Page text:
The “‘Raincatchers”’ are a Jaguar tri-sept of the Seekers of the Sun sub-race of Miqo'te. The septs reside deep inside Raincatcher Gully where the trees are densely packed together and the air is thickest, laying claim to the extent of their home location all the way to the forest’s clearing leading out westward to Wineport and the base of Vylbrand’s centralized volcano to the northwest. While they are scattered and fewer in numbers than most tribes, and not much is known of them for it along with their secretive nature, one member among them seeks to remedy this and has agreed to come forth.
|“'Race”’ : Miqo'te||“'Clan”’ : Seekers of the Sun|
|”'Population’“ : ~42||”'Number of Septs’“ : 3|
|”'Religion’“ : Azeyma, the Warden; Nature spirits||”'Naming Conventions’“ : Y’ (pronounced ’'yah”)|
|“'Location”’ : Eastern La Noscea, Inside Raincatcher Gully|
Though their religious mythos sets them aside from other tribes in terms of beginnings, the Raincatchers arrived in Eorzea in union with the rest of their totem in the Fifth Umbral Era when ice bridges were created across continents. Intent on migrating from their kin remaining back in Meracydia, the Jaguars sought a new beginning with a taste for new hunting game on their tongues and the guidance of their elder Listener’s deep in their ears. When the end of the Fifth Umbral Era came about and the ice began to melt, and the myriad of totem tribes settled further to the eastern and southern regions of Eorzea, the Raincatchers decided to stay behind on its close western island - “'Vylbrand”’, with some few other totems. Bearing a rare preference for the humid and tropical weather much like their totem guide and knowing it would be a natural deterrence for a vast majority of the other tribes, they chose to settle deep within its forests where the game was larger and more dangerous, and where they could keep hidden safely away from the factions of Mhach, Amdapor, and the nearer city of Nym.
The Great Flood and the Sahagin
The Raincatchers and the Sahagin have a long history of blood and warfare with each other dating back to the “'Sixth Umbral Era”’, so much that it ties into a great portion of their folklore. When the realm was mostly flooded and all that remained were mountaintops and elevated lands much unlike their own land, a drastic move from their territories out towards the sea was made in unison with the local Plainsfolk by joining small boats together. Eventually they managed to devise fleets of ships within the cycle large enough to host them comfortably, later on establishing a buoyant home base of a sort. During the extent of the long flood, the two dwelled among each other and adapted to a mostly nautical lifestyle, sparingly taking what remaining resources there were from land above water while ensuring growth continues. When the aquatic beastmen Sahagin had dominion of the region during this age, several bloody skirmishes were carried out between the two sides and the serpent god Leviathan, but by some good graces a lasting truce was eventually found between the two by establishing a system of trade.
When the waters finally reclined and the coasts of Vylbrand were once again habitable, the returning Plainsfolk and Raincatchers soon forgot this history and reverted to a simpler life.
History of the Raincatchers with the Sea Wolves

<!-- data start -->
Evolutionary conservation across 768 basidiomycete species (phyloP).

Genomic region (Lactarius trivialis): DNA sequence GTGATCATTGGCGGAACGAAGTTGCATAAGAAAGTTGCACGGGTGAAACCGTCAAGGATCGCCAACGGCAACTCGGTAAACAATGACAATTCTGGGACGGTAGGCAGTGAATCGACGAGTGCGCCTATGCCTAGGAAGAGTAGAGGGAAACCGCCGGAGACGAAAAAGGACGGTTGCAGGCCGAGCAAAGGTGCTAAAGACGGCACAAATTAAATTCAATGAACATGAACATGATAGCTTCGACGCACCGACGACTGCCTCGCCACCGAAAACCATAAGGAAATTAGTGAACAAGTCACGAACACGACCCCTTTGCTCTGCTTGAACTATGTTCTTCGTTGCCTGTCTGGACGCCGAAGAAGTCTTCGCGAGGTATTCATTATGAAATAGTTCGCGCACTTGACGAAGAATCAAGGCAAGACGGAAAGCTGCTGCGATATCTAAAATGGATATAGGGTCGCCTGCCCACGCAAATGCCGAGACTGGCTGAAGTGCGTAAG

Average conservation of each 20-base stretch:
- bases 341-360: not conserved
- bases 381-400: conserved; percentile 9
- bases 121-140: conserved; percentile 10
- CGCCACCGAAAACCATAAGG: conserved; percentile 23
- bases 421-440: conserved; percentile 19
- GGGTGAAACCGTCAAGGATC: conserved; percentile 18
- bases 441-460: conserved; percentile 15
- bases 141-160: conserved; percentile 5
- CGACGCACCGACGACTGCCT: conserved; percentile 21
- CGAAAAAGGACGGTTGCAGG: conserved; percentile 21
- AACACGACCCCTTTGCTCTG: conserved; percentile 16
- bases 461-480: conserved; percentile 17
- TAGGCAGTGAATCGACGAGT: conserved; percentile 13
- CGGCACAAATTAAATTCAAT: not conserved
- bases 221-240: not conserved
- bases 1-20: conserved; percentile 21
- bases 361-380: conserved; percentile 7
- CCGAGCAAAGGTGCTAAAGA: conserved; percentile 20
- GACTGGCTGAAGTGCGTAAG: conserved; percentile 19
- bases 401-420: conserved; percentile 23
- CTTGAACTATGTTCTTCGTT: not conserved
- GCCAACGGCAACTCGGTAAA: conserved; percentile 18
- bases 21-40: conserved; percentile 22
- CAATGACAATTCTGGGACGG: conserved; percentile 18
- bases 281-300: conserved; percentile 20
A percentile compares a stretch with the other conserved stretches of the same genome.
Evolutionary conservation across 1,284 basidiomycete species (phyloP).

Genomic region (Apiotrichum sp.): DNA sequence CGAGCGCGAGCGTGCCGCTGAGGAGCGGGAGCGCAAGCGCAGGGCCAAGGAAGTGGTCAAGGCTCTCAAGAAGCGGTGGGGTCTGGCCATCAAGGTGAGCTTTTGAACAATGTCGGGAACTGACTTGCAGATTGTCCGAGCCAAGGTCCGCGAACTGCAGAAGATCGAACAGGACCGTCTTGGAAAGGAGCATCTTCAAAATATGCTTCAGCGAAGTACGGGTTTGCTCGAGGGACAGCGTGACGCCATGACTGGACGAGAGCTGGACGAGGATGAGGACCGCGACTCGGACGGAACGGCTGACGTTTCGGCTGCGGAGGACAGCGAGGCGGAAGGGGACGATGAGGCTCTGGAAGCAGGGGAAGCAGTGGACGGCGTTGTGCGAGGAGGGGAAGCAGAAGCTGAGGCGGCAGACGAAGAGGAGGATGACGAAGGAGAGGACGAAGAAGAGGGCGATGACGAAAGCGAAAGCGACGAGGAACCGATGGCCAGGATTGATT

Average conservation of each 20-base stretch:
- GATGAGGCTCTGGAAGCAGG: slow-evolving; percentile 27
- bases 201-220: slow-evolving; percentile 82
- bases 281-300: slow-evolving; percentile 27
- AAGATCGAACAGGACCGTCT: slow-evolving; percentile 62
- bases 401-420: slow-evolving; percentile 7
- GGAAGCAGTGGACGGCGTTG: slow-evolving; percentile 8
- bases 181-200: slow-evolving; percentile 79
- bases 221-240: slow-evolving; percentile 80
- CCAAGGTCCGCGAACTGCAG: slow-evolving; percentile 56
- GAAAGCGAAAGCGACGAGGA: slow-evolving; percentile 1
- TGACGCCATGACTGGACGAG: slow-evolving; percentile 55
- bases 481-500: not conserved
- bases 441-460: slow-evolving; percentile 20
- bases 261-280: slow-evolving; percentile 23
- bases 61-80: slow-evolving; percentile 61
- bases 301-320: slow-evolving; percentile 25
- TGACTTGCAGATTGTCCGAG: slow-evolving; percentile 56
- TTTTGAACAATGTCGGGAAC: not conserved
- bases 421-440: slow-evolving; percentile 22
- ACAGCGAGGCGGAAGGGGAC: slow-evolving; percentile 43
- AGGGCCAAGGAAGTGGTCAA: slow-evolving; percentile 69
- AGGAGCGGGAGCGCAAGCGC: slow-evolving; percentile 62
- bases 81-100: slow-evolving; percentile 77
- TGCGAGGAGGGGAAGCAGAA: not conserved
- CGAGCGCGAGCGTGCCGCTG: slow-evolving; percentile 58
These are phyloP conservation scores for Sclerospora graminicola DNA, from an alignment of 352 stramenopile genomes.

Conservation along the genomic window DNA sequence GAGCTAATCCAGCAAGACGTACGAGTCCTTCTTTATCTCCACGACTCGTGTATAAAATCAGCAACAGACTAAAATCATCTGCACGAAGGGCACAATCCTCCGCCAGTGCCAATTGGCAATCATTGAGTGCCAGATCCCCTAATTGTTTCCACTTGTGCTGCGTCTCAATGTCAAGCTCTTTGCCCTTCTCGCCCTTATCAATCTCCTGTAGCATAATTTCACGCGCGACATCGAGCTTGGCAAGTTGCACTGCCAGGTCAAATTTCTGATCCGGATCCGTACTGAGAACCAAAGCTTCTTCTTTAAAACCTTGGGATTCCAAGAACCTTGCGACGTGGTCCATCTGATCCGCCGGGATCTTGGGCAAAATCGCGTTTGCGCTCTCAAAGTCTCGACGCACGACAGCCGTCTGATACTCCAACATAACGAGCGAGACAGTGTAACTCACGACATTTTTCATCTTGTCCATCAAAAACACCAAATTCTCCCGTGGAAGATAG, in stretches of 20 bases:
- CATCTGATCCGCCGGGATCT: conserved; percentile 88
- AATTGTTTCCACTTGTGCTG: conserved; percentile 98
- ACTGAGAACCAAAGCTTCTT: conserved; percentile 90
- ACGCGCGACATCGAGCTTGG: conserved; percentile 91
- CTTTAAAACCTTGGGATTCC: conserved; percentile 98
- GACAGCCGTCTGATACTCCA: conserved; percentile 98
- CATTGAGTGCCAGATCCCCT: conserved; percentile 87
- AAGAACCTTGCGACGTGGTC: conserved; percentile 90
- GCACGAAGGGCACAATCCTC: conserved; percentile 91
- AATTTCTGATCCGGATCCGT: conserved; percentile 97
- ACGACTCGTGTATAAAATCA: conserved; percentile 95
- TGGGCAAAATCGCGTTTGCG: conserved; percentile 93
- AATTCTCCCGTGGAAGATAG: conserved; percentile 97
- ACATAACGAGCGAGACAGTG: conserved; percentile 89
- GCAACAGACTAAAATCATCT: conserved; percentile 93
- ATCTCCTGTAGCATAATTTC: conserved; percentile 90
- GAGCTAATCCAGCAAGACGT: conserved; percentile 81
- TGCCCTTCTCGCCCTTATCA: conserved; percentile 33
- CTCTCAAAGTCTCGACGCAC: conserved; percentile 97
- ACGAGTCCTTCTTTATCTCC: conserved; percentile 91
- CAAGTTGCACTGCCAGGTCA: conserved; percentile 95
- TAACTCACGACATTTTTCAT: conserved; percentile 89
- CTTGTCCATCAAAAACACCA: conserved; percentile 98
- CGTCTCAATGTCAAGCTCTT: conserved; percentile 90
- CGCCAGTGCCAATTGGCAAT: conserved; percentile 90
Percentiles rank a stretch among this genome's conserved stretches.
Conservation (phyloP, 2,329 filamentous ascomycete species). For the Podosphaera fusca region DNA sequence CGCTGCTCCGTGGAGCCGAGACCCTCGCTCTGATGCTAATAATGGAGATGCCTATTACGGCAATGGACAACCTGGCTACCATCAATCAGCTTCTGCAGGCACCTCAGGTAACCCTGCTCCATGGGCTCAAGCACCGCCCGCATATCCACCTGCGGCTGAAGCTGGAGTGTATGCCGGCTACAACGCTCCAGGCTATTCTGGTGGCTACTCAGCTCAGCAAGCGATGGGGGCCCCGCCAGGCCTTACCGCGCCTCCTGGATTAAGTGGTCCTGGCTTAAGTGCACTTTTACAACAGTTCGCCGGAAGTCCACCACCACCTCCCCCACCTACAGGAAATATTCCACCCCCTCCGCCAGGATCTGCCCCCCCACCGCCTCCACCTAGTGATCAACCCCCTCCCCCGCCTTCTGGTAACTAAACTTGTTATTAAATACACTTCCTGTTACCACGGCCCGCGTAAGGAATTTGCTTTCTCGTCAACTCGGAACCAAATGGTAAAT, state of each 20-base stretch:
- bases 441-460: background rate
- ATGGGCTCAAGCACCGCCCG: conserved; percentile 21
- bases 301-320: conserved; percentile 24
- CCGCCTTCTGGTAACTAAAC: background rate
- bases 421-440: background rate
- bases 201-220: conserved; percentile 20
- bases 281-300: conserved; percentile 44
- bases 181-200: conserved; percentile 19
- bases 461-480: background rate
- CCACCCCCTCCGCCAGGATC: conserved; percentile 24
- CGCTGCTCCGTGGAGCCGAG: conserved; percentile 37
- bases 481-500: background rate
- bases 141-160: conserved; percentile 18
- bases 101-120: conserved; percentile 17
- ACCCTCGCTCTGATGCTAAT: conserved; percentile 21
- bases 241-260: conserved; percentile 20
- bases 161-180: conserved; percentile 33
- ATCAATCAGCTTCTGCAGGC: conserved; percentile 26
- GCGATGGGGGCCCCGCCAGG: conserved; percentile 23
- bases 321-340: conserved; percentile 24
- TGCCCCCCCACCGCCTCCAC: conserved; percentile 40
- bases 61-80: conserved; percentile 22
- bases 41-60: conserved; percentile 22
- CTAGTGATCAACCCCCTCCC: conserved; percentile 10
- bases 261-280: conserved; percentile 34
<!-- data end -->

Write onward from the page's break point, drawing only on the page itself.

Though there was little interaction between the Raincatchers and the Sea Wolves when the day came that they stumbled across the island of Vylbrand during the Sixth Astral Era, it is noteworthy to mention that the rising town that quickly became a hub of piracy and life held a role in the tribe’s fall back deeper into the jungles of the newly reborn and smaller Raincatcher Gully. Vastly outnumbered and indirectly witness to their greed and violence, retreat was chosen over altercations that would bring about their downfall. Though there were some struggles with marauders venturing too far into the depths of the jungle, there was never a trace found nor a return back to the town. Ever since then, the Raincatchers’ appearances have been overall far and few, their existence forgotten by most through the immigration’s and diversities of other races.
Raincatchers have managed to avoid exposure to the outside world and sustain themselves by keeping themselves high up in the canopy of the trees via branch bridges pulled from strips of tree bark and tied tight together by vines and snipped roots a distance away from their tree, connected to wider rounded platforms supported by heavy branches around the stumps of greater trees. This ensures that they still continue to exist with safety in their rest during the late nights, high from dangerous animals and intruding travelers, and keep their supplies, rations, and tents safe along with it. Being so high up also allows them to have a better eye of their overall territory and a better means of traversing it while keeping hidden away.
Spread apart as they are and mostly kept to their own practices, the three septs each follow a similar method of government in which a male occupies the role of Nunh and a female the Hearer. The nunh of the sept deepest into the forest under the largest tree, considered the leading village, is the head nunh and chief overseer of all events within the forest while the same is said of the hearer in religious aspects. Once a year, during the turn into the Falling Leaves, the three villages convene for a festival of games, trade, exchanging, transition into nunhship, and council between a gathering of the prior generation’s three nunh’s and hearer’s are held with the present head to discuss the future path of the three septs. It is also at the end of every second decade that this gathering elects members for the positions of Head Hunter, who leads hunting expeditions and oversees the training of younger warriors and hunters/huntress, and Hearer. The Hearer of each sept decodes Azeyma’s chosen quarry for ritual sacrifice, and training is often passed from mother to daughter.
As with most of their sub-race, the Jaguar tribe worships the sun goddess Azeyma, the Warden. In her honor they consider themselves the “wardens of the green” and celebrate two large festivals annually. The tribe also reveres multiple manifestations of the elements- earth and water being two elements of greater importance due to the tribe’s rainforest lifestyle and influence in their aggressive fighting styles. Their recognition and pride in their totem animal has made the spotted and black Jaguar a figure of good and evil in their folk tales and a foundation for their strength.
Azeyma’s Rest is the summer solstice, when the Raincatchers believe that Azeyma shines her brightest and rewards the tribe for its striving efforts to earn her favor. It is a day to celebrate accomplishments, to show one’s strength, joy, and pride to the Warden. It is often celebrated with elaborate dances, songs testifying the accomplishments of the tribe as a whole as well as individual members, and a day where members will gather to jovially challenge one another and earn a totem known as the Warden’s Vein.